Guys in the Zone heresay service: I thought that I’d behave like a blogger this morning and so I cruised the Costa Rica news & real estate blogs. The following are my findings along with some current gossip:
The PRETOMA (Programa Restauracion de Tortugas Marinas) website
The US Department of State`s Bureau of Oceans, Environment, and Science imposed a trade embargo on all Costa Rican shrimp exports to the US, effective as of May 1. The embargo is due to Costa Rica’s failure to enforce its laws that require commercial shrimp fishers to protect sea turtles from capture and death in trawl nets by using Turtle Excluder Devices (TEDs).
And then a little commentary on the matter from Globalpost:
It’s not the first time that the United States, Costa Rica’s chief shrimp buyer (shrimp exports to the U.S. grossed $2.8 million in 2007), has put a trade embargo on Tico shrimp. The ban has been imposed four times since 1999, in an attempt to penalize this country’s shrimping habits.
Fishers are netting shrimp illegally near river heads and protected marine areas in the Pacific, and aren’t using technology designed to prevent turtles from drowning in trawl nets, according to PRETOMA.
The article included statements that the biggest hit here is to Costa Rica’s “Green” reputation. Costa Rica is apparently allowing shrimp harvesting in such a way that endangers the marine turtles — the green sea turtle, the olive ridley, hawksbill and leatherback. So the U.S. is wielding its influence, and for those of us that like the idea of preserving the earth’s natural resources, this is good news.
Yesterday I was talking with Chef Dave from La Cusinga. He’s doing some pretty interesting things here, one of which is cooking up a culinary experience at the La Cusinga restaurant which is called The Gecko. I haven’t tried it yet, but for those that have, they say that it is nothing short of divine.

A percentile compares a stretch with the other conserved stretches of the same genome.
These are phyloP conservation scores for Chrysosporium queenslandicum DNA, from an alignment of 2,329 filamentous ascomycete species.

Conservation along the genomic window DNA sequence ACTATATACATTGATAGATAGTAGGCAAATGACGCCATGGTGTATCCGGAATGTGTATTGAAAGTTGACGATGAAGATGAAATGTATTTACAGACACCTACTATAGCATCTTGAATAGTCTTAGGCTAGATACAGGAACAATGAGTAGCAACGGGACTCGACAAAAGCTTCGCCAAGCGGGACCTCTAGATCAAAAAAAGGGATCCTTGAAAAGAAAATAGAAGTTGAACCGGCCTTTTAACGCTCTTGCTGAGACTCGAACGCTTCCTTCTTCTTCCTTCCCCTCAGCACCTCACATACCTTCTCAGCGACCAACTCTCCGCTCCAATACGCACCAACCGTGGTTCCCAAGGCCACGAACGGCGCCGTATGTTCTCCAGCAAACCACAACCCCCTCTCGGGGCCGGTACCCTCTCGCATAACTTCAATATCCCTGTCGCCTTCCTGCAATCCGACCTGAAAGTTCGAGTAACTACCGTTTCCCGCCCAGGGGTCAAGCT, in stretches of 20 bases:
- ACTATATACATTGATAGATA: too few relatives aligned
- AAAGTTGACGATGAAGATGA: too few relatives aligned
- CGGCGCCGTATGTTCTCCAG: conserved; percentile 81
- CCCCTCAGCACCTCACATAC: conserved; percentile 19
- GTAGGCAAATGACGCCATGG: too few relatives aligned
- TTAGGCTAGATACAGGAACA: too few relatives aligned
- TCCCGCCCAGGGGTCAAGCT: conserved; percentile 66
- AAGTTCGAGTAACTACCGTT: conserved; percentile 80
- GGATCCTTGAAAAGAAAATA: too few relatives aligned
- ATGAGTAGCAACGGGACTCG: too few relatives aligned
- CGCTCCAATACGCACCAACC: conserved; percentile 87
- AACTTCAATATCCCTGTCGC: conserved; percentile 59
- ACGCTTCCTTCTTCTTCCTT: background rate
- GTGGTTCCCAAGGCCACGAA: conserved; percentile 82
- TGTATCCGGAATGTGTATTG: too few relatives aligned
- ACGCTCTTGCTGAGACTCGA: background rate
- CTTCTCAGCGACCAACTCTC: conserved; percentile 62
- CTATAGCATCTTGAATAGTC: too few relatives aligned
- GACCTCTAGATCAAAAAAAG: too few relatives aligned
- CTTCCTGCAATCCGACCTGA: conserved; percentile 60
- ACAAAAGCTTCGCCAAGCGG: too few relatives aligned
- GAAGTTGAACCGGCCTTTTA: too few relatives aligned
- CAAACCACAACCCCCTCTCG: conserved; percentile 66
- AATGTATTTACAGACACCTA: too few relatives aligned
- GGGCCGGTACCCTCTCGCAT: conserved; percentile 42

Anyway, it turns out that Chef Dave is a bit of a writer, and that he is interested in a lot of the things that I like writing about as well. He’s started his own blog over at Chef of the Jungle. He is the one that had originally told me about the U. S. ban on Costa Rica shrimp imports to the U. S. (You can read his commentary on the matter by clicking here). That is indicative of the topics found in his blog. Here is a clip from his website:
I am here to offer my impressions, opinions and observations about not just my life here as a Chef, but more, about the state of the culinary nation in Costa Rica. I will visit ferias (farmer’s markets), fincas (farms), and small independent growers; I will go to the beaches and (boats) and talk with the fishermen and I will report on how Costa Rica’s food culture is being affected by tourism, the expat influx and by the modernity of food marketing.
Thanks to our shared interests, Chef Dave and I are talking about working together on a number of projects having to do with grass roots issues of living and working in Costa Rica.
There has been a lot of talk around here lately about a recent raid done in Ojochal by the U. S. IRS. Its hard to know what exactly happened, but I will report what I have heard, and you can sift through it as I have had to do.